Peter is on holiday; he is touring Italy. ~ "If I were on holiday I would/might be touring Italy too."

4, THE THIRD CONDITIONAL SENTENCE
+) We use it when talking about a past condition that cannot be fulfilled, because the action in the if-clause didn't happen.
---For example : imagine that you missed a train (and as a result you were late for an important meeting). You could say:
If I hadn't missed the train, I wouldn't have been late for the meeting.
+) Do you know what tenses each of the clauses is in? Let's see:
The verb in the if-clause is in the Past Perfect Tense
The verb in the main clause is in the Perfect Conditional
If-clause (Past Perfect) Main clause (Perfect Conditional)
If I hadn't missed the train, I wouldn't have been late for the meeting.
More examples:
If I had known that you were coming, I would have met you at the railway station. (But I didn't know that you were coming so I didn't come)
If he had tried to leave the country, he would have been stopped at the frontier. (But he didn't try)
***+) Variations
The form of the conditional can be a little different.
a) could or might may be used instead of would:
If the rescue crew had found him earlier, they could have saved his life. (ability)
If the rescue crew had found him earlier, they might have saved his life. (possibility)
If we had the necessary documents, we could have left at once. (ability or permission)
b) The continuous form of the Perfect Conditional may be used:
If I had had any money I would have been watching the film with my girlfriend that evening.
c) We can use the Past Perfect Continuous in the if-clause:
I wasn't wearing a seat belt. If I had been wearing one, I wouldn't have been seriously injured.
d) A combination of types 2 and 3 is possible:
The airplane I intended to catch crashed. If I had caught that airplane, I would have been killed or I would be dead now(type 3)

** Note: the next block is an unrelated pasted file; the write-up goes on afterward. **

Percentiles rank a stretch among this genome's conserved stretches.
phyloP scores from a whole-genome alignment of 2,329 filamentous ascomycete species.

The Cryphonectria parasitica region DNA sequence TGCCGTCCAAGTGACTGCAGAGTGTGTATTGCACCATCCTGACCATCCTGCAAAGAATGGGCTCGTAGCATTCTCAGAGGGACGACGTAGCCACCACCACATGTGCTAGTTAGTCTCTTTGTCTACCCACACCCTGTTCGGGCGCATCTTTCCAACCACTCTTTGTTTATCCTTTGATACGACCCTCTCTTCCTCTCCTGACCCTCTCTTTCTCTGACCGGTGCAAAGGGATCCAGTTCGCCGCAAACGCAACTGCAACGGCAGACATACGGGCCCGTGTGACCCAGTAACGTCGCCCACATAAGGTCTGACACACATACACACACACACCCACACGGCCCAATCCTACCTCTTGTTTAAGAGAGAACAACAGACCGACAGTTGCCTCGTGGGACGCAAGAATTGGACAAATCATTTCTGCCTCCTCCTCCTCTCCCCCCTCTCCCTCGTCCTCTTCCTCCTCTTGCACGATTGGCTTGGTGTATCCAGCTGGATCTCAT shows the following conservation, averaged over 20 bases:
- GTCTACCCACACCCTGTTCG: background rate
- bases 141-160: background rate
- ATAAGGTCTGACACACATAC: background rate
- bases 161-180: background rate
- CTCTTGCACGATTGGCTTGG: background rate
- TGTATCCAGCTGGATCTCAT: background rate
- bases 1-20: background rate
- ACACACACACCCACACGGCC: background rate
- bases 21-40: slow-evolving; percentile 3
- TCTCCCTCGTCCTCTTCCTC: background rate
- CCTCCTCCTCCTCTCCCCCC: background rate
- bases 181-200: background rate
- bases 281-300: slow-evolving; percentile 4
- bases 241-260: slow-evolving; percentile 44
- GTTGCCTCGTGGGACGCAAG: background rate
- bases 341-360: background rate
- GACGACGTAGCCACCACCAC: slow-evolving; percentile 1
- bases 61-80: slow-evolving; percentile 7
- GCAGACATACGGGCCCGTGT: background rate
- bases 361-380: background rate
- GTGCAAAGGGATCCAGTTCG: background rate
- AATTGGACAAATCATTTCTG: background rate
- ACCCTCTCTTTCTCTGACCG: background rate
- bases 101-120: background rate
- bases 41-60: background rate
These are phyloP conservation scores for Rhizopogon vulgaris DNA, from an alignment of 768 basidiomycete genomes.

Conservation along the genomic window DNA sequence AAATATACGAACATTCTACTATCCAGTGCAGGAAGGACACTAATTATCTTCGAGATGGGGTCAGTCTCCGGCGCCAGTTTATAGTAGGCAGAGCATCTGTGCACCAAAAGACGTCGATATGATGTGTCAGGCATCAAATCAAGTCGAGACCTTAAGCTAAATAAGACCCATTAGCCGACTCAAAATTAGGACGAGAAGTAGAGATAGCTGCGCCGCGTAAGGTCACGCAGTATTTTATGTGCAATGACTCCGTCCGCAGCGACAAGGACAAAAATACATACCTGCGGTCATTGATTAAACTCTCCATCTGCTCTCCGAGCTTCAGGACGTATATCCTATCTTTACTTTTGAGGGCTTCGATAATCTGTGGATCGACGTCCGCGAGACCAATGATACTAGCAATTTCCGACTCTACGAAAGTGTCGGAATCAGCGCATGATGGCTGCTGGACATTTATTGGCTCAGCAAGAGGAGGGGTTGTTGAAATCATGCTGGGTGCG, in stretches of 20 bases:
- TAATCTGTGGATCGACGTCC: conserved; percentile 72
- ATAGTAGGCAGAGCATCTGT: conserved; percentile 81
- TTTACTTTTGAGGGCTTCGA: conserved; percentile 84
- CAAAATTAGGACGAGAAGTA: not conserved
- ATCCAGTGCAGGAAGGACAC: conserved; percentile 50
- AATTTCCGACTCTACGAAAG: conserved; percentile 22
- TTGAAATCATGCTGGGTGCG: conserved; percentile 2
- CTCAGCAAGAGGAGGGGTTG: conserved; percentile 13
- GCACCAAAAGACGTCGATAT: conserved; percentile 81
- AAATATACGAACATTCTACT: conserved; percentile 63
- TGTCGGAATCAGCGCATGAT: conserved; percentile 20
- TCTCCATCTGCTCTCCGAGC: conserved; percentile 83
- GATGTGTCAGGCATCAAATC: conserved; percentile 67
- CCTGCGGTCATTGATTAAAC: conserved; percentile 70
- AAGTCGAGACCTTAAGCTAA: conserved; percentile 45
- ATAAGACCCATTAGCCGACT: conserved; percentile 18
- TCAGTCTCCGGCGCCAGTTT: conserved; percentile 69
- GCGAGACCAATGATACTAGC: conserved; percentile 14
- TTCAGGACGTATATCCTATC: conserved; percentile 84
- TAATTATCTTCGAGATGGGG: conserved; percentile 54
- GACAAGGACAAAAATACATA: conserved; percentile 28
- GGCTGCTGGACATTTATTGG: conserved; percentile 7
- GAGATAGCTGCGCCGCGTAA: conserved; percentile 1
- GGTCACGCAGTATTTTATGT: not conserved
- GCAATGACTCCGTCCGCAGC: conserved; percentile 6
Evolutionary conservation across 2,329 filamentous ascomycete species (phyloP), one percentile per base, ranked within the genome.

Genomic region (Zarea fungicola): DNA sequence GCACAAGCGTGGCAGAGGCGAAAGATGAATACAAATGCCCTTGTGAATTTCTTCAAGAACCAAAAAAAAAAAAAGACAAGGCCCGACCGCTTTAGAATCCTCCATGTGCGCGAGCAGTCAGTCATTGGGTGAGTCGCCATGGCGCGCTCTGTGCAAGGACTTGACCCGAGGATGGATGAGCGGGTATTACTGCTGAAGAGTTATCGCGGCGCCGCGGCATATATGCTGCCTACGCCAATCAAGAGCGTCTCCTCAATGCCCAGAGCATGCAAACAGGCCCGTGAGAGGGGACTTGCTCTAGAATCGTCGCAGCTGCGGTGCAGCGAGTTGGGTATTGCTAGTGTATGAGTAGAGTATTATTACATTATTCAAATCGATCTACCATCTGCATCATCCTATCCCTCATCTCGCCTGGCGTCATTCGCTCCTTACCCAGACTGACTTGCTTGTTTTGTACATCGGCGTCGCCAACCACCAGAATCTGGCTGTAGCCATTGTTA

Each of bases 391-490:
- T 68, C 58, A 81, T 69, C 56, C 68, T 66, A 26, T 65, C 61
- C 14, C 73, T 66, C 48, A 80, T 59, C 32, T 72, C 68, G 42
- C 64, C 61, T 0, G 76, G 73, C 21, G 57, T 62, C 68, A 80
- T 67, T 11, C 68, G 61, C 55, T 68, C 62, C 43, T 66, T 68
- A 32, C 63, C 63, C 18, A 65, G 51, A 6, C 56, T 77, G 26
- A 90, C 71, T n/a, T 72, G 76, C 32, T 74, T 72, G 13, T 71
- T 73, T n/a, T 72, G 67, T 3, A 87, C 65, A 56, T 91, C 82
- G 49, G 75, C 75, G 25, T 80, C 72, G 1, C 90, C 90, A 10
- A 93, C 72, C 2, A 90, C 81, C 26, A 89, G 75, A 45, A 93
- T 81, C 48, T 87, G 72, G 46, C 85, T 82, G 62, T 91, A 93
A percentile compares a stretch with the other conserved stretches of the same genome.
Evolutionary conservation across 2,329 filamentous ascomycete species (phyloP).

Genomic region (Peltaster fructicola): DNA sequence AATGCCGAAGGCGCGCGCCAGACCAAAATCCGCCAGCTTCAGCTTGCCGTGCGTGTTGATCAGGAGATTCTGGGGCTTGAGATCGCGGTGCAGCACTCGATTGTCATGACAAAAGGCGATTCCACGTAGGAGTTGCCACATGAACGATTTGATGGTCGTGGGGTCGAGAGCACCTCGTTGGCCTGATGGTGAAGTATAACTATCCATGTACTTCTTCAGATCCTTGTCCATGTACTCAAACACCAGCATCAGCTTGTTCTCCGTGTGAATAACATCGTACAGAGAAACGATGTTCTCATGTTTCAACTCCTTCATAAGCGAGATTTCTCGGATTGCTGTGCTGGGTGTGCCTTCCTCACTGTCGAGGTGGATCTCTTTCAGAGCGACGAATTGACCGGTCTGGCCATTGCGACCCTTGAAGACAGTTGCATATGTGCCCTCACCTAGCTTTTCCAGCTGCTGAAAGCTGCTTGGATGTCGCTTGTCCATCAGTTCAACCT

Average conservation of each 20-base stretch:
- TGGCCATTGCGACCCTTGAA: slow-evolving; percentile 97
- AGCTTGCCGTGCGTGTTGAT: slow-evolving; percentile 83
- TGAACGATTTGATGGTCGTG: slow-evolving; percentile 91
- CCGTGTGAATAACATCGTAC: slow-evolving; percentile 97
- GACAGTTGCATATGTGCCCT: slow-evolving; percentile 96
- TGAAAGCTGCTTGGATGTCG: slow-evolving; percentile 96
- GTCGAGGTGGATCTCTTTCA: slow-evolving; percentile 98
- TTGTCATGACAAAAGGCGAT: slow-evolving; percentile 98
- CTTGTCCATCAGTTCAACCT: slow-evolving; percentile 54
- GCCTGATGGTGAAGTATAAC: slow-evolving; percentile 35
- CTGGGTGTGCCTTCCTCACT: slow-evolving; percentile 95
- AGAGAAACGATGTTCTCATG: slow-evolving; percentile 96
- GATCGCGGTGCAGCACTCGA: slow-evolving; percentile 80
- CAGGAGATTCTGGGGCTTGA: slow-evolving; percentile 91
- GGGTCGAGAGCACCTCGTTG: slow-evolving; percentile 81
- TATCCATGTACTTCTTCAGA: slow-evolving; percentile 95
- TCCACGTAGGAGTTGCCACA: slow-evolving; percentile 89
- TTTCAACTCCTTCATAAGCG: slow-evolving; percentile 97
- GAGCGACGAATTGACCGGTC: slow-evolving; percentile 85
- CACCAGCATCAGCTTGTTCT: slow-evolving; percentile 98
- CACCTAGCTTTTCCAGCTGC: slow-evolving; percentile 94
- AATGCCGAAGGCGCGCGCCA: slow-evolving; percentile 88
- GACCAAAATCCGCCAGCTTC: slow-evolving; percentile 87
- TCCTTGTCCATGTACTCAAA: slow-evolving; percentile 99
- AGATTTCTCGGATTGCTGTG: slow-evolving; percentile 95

If he had worked harder at school, he would be working in a comfortable office now; he wouldn't be sweeping the streets. (But I didn't work hard at school and now he is sweeping the streets.)
e) Using inversion, we can place "had" before the subject, omitting the "if": For example, instead of saying:
If you had obeyed orders this disaster would not have happened.
we can say:
Had you told me about your problems, this disaster would not have happened.

5, MIXED CONDITIONAL SENTENCES
+) Mixed conditionals are those unreal conditional sentences whose time in the if-clause is different than the time in the main-clause. Let's first have a look at unreal conditional sentences:
If she were shorter, she would be more attractive.
I am busy next week. If I had time, I would come to your party.
If they hadn't trained hard, they wouldn't have won.
As you can see, they refer to the same time: the present, the future or the past. If we mix the sentences, we get mixed conditionals.
A---Past and Present
If my father hadn't lost his keys, we wouldn't have to wait until he finds them.
(But my father lost his keys and therefore we have to wait until he finds them)
If I had installed an anti-virus, my computer wouldn't be so slow now.
(But I didn't install an anti-virus and therefore my computer is so slow now)
If our house had been broken into, we would be very sad.
(But our house wasn't broken into and we aren't sad.
B---Past and Future)
If our house had been broken into, we would call the police.
(But our house wasn't broken into and we are not going to call police)
If we had won the lottery last week, we would buy a new sofa today.
(But we didn't win the lottery and we are not going to buy a new sofa today.)
C---Present and Past
If I were smarter, I would have graduated from Stanford.
But I am not smarter and therefore I didn't graduate from Stanford.
If Mary weren't a snob, she wouldn't have had so many parties this year.
But Mary is a snob and therefore she had so many parties this year.
D---Present and Future
If you were more eloquent, you would become a politician.
But I am not more eloquent and I won't become a politician.
If you had more time, I would go to the cinema with you.
But you don't have more time and I won't go to the cinema with you.